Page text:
Studio: international art — 42.1908

Page: 168
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Reviews and Notices

from the Italian by J. E. C. Eaton. (London :
T. Fisher Unwin.) 215.net.—Probably nine out
of ten people who take up this book will utter the
exclamation with which Sgr. de Amicis begins his
introduction—"A whole book about a mountain!"
—and a bulky book too with its three hundred odd
pages of letterpress and about three dozen plates,
some printed on cardboard and mounted. But it
is a well-printed book, and once having begun to
read, it is difficult to know when to leave off, and
by the time the end is reached one feels with
Sgr. de Amicis that the work is all too short.
From the very first page, where the author sum-
mons up a vision of the process by which this
mountain received from the Creator its wondrous
form, down to the last, where he concludes a
thrilling narrative of a perilous ascent which he
undertook by way of the terrible Furggen ridge
some eight years ago, every page has its fascina-
tion. The author has the gift of fluent and vivid lan-
guage, whether he is describing the majestic scenery
of the Alps or whether he is recording the sensa-
tions experienced in his daring exploits—especially,
for instance, where he gives an account of his first
ascent of the Matterhorn, and again where he
narrates his ascent by the Furggen ridge just
mentioned. No better characterisation of the
book can be given than that which we find in the
Introduction—it is " a treasure of knowledge, of
observations, and of ideas, only to be found in
those books that are the spontaneous product of a
great passion and of long experience, the intellec-
tual offspring of a man's whole life." The illustra-
tions are both numerous and excellent: some of
them are reproduced from drawings by Edoardo
Rubino, in black-and-white on a greenish-grey
ground, others are pen-sketches by the same artist,
and there are about a dozen capital photographs,
which we presume were taken by the author him-
self—he is of course well known as an accom-
plished photographer.

The Keramic Gallery. By William Chaffers.
Second edition, revised and edited by H. M.
Cundall, I.S.O., F.S.A. (London: Gibbings &
Co.) 3 5j. net.—The first edition of this work,
published over thirty years ago in two volumes as
a pictorial supplementto the well-known "Marksand
Monograms on Pottery and Porcelain," by the same
author, has long been out of print, and copies have
fetched prices far beyond that at which it was pub-
lished (four guineas). In this edition the illustra-
tions were printed by the Woodbury process, and had
in consequence to be separated from the text. In
the present edition they have been reproduced by
168

the half-tone process, and are inserted with the
letterpress referring to them—a much more con-
venient arrangement. It has been found possible
also, notwithstanding the inclusion of a hundred
additional illustrations from important collections,
to make one volume serve in place of the two
bulky ones which were required for the first edition,
and as this one volume is not inconveniently large,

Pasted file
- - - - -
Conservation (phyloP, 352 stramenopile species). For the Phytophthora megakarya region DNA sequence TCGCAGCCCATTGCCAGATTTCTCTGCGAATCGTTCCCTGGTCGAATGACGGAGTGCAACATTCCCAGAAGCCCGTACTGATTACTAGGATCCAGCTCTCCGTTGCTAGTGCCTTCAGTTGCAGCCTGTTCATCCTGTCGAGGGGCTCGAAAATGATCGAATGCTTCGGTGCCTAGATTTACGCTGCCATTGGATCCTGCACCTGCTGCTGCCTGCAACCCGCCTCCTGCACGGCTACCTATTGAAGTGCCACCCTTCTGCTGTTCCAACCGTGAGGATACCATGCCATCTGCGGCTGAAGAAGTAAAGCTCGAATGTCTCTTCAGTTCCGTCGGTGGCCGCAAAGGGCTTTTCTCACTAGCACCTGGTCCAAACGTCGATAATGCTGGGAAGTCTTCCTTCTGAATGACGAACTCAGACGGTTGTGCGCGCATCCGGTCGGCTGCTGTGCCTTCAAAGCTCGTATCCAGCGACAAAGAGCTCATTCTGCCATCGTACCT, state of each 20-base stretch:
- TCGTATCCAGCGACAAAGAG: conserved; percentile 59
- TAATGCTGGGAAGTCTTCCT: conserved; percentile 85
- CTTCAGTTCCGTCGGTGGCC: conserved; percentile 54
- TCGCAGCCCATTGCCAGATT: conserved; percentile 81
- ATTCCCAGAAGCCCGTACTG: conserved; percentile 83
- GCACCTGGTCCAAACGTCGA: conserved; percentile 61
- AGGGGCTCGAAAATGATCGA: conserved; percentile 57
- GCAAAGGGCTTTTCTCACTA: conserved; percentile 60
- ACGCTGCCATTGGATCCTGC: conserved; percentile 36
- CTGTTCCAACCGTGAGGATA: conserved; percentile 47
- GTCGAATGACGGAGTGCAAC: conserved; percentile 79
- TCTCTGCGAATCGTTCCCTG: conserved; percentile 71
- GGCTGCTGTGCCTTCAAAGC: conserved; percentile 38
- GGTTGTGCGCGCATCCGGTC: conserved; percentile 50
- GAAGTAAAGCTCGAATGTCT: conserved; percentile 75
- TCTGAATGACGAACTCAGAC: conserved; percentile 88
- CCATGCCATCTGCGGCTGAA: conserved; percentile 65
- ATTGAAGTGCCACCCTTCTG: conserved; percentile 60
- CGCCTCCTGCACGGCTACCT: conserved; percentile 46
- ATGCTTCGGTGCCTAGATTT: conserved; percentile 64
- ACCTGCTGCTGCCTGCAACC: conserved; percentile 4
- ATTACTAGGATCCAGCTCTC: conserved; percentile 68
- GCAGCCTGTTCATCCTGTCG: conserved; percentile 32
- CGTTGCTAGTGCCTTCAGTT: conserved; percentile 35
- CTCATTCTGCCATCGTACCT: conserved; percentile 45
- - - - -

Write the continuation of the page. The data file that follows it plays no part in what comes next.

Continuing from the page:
the usefulness of the work is increased. The
letterpress remains practically the same as it was
left by Mr. Chaffers.

The Santuario of the Madonna di Vico. By
L. Melano Rossi. (London: Macmillan). £i is.
net.—Amongst the examples of Italian Renaissance
architecture that still remain much what they were
when first completed, none is more truly charac-
teristic than the so-called Pantheon of Charles
Emanuel of Savoy that, with its noble dome, the
fourth largest and most beautiful in the world, and
its towers with tapering spires grouped around its
central feature, gives at first sight an extraordinary
impression of vastness, dignity, and originality.
Yet, in spite of its unique beauty, this grand sur-
vival of the golden age is scarcely known outside
its immediate environment, being scarcely ever
alluded to in works of reference, and even in local
literature being very inadequately described. It is
due to the energy of the accomplished scholar Signor
Rossi that the unjust oblivion into which the beauti-
ful Temple of Peace, as its founder called the sanc-
tuary, is now a thing of the past, and all who are
interested in architecture and the decorative arts,
or in the political and religious history of Italy,
owe to him a deep debt of gratitude for the
unwearying patience with which he has collected in-
formation on his important subject, the number
and beauty of the illustrations supplementing his
text, and the clearness with which he has told
the whole story of the evolution of the building.
The corner-stone of the present Santuario, which
replaces an ancient shrine sacred to a wonder-
working image of the Virgin, was laid with much
pomp on July 7th, 1596, in the presence of the
duke and a vast concourse of ecclesiastical digni-
taries and enthusiastic spectators, and in telling the
later story of the building Signor Rossi dwells on the
fact that Charles Emanuel, with the astuteness that
characterised him, managed to skilfully reconcile his
own advanced religious opinions with the superstii ious
hallucinations of his subjects, adding, '.'he longed
to see the worship of the Madonna leading up to that
of the Italy which did not then exist but which was to
be created." It is significant of this attitude on the
part of the duke that he chose the Renaissance
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